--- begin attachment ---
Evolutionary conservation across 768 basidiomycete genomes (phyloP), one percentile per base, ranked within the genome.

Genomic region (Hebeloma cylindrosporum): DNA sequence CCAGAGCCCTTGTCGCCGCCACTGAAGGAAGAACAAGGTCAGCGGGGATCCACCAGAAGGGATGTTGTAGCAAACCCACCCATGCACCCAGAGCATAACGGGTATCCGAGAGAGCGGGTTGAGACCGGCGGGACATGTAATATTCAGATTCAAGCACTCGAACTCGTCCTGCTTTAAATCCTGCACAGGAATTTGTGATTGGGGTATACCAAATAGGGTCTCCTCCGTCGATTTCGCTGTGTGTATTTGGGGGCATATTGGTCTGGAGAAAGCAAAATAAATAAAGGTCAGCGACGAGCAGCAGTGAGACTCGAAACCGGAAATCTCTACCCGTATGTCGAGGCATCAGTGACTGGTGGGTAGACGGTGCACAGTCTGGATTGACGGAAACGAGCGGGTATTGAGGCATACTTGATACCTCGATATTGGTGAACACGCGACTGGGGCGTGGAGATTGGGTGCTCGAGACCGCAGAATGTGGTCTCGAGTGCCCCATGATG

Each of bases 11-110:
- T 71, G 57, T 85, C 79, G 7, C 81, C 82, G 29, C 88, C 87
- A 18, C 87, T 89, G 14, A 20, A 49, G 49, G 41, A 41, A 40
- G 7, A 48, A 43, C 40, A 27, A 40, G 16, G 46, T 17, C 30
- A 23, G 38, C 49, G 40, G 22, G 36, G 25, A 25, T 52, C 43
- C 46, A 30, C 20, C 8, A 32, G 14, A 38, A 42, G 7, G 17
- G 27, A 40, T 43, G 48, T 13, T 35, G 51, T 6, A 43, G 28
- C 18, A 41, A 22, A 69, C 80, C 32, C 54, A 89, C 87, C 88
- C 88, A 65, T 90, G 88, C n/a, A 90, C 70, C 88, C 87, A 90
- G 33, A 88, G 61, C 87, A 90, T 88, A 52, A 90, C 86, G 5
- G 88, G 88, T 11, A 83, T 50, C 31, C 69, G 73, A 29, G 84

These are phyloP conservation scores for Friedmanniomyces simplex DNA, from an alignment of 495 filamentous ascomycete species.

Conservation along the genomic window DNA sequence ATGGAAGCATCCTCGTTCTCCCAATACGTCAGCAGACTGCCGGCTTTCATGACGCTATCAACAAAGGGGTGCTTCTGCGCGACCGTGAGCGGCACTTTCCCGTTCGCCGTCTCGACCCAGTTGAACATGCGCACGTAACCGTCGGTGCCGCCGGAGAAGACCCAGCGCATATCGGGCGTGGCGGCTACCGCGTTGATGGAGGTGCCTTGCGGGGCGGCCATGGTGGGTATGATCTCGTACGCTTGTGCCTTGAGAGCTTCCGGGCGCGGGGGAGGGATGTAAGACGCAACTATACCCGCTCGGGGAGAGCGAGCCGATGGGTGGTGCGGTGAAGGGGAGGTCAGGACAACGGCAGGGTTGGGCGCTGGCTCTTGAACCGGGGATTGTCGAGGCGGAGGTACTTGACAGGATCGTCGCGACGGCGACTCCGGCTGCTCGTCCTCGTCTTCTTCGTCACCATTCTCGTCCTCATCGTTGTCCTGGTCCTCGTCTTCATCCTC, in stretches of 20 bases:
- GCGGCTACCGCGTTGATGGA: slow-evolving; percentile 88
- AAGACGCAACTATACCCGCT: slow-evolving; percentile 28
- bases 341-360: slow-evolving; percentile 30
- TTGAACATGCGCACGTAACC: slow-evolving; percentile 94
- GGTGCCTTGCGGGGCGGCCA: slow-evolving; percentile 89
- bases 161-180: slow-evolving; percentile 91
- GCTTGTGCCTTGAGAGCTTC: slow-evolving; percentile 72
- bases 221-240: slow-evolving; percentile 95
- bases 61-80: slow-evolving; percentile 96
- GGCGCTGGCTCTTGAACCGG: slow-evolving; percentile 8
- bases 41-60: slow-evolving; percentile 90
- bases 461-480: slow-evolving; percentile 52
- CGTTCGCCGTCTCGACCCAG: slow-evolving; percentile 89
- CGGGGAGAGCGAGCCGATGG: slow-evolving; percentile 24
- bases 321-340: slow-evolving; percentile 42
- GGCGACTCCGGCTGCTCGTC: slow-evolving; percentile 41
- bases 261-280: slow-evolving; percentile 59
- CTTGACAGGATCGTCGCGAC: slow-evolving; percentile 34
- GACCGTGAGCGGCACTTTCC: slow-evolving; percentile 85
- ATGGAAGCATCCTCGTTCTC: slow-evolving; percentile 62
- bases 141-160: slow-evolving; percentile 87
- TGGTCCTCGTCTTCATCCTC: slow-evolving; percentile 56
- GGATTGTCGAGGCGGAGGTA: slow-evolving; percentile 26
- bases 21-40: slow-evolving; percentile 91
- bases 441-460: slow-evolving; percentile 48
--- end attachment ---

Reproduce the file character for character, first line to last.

Evolutionary conservation across 768 basidiomycete genomes (phyloP), one percentile per base, ranked within the genome.

Genomic region (Hebeloma cylindrosporum): DNA sequence CCAGAGCCCTTGTCGCCGCCACTGAAGGAAGAACAAGGTCAGCGGGGATCCACCAGAAGGGATGTTGTAGCAAACCCACCCATGCACCCAGAGCATAACGGGTATCCGAGAGAGCGGGTTGAGACCGGCGGGACATGTAATATTCAGATTCAAGCACTCGAACTCGTCCTGCTTTAAATCCTGCACAGGAATTTGTGATTGGGGTATACCAAATAGGGTCTCCTCCGTCGATTTCGCTGTGTGTATTTGGGGGCATATTGGTCTGGAGAAAGCAAAATAAATAAAGGTCAGCGACGAGCAGCAGTGAGACTCGAAACCGGAAATCTCTACCCGTATGTCGAGGCATCAGTGACTGGTGGGTAGACGGTGCACAGTCTGGATTGACGGAAACGAGCGGGTATTGAGGCATACTTGATACCTCGATATTGGTGAACACGCGACTGGGGCGTGGAGATTGGGTGCTCGAGACCGCAGAATGTGGTCTCGAGTGCCCCATGATG

Each of bases 11-110:
- T 71, G 57, T 85, C 79, G 7, C 81, C 82, G 29, C 88, C 87
- A 18, C 87, T 89, G 14, A 20, A 49, G 49, G 41, A 41, A 40
- G 7, A 48, A 43, C 40, A 27, A 40, G 16, G 46, T 17, C 30
- A 23, G 38, C 49, G 40, G 22, G 36, G 25, A 25, T 52, C 43
- C 46, A 30, C 20, C 8, A 32, G 14, A 38, A 42, G 7, G 17
- G 27, A 40, T 43, G 48, T 13, T 35, G 51, T 6, A 43, G 28
- C 18, A 41, A 22, A 69, C 80, C 32, C 54, A 89, C 87, C 88
- C 88, A 65, T 90, G 88, C n/a, A 90, C 70, C 88, C 87, A 90
- G 33, A 88, G 61, C 87, A 90, T 88, A 52, A 90, C 86, G 5
- G 88, G 88, T 11, A 83, T 50, C 31, C 69, G 73, A 29, G 84

These are phyloP conservation scores for Friedmanniomyces simplex DNA, from an alignment of 495 filamentous ascomycete species.

Conservation along the genomic window DNA sequence ATGGAAGCATCCTCGTTCTCCCAATACGTCAGCAGACTGCCGGCTTTCATGACGCTATCAACAAAGGGGTGCTTCTGCGCGACCGTGAGCGGCACTTTCCCGTTCGCCGTCTCGACCCAGTTGAACATGCGCACGTAACCGTCGGTGCCGCCGGAGAAGACCCAGCGCATATCGGGCGTGGCGGCTACCGCGTTGATGGAGGTGCCTTGCGGGGCGGCCATGGTGGGTATGATCTCGTACGCTTGTGCCTTGAGAGCTTCCGGGCGCGGGGGAGGGATGTAAGACGCAACTATACCCGCTCGGGGAGAGCGAGCCGATGGGTGGTGCGGTGAAGGGGAGGTCAGGACAACGGCAGGGTTGGGCGCTGGCTCTTGAACCGGGGATTGTCGAGGCGGAGGTACTTGACAGGATCGTCGCGACGGCGACTCCGGCTGCTCGTCCTCGTCTTCTTCGTCACCATTCTCGTCCTCATCGTTGTCCTGGTCCTCGTCTTCATCCTC, in stretches of 20 bases:
- GCGGCTACCGCGTTGATGGA: slow-evolving; percentile 88
- AAGACGCAACTATACCCGCT: slow-evolving; percentile 28
- bases 341-360: slow-evolving; percentile 30
- TTGAACATGCGCACGTAACC: slow-evolving; percentile 94
- GGTGCCTTGCGGGGCGGCCA: slow-evolving; percentile 89
- bases 161-180: slow-evolving; percentile 91
- GCTTGTGCCTTGAGAGCTTC: slow-evolving; percentile 72
- bases 221-240: slow-evolving; percentile 95
- bases 61-80: slow-evolving; percentile 96
- GGCGCTGGCTCTTGAACCGG: slow-evolving; percentile 8
- bases 41-60: slow-evolving; percentile 90
- bases 461-480: slow-evolving; percentile 52
- CGTTCGCCGTCTCGACCCAG: slow-evolving; percentile 89
- CGGGGAGAGCGAGCCGATGG: slow-evolving; percentile 24
- bases 321-340: slow-evolving; percentile 42
- GGCGACTCCGGCTGCTCGTC: slow-evolving; percentile 41
- bases 261-280: slow-evolving; percentile 59
- CTTGACAGGATCGTCGCGAC: slow-evolving; percentile 34
- GACCGTGAGCGGCACTTTCC: slow-evolving; percentile 85
- ATGGAAGCATCCTCGTTCTC: slow-evolving; percentile 62
- bases 141-160: slow-evolving; percentile 87
- TGGTCCTCGTCTTCATCCTC: slow-evolving; percentile 56
- GGATTGTCGAGGCGGAGGTA: slow-evolving; percentile 26
- bases 21-40: slow-evolving; percentile 91
- bases 441-460: slow-evolving; percentile 48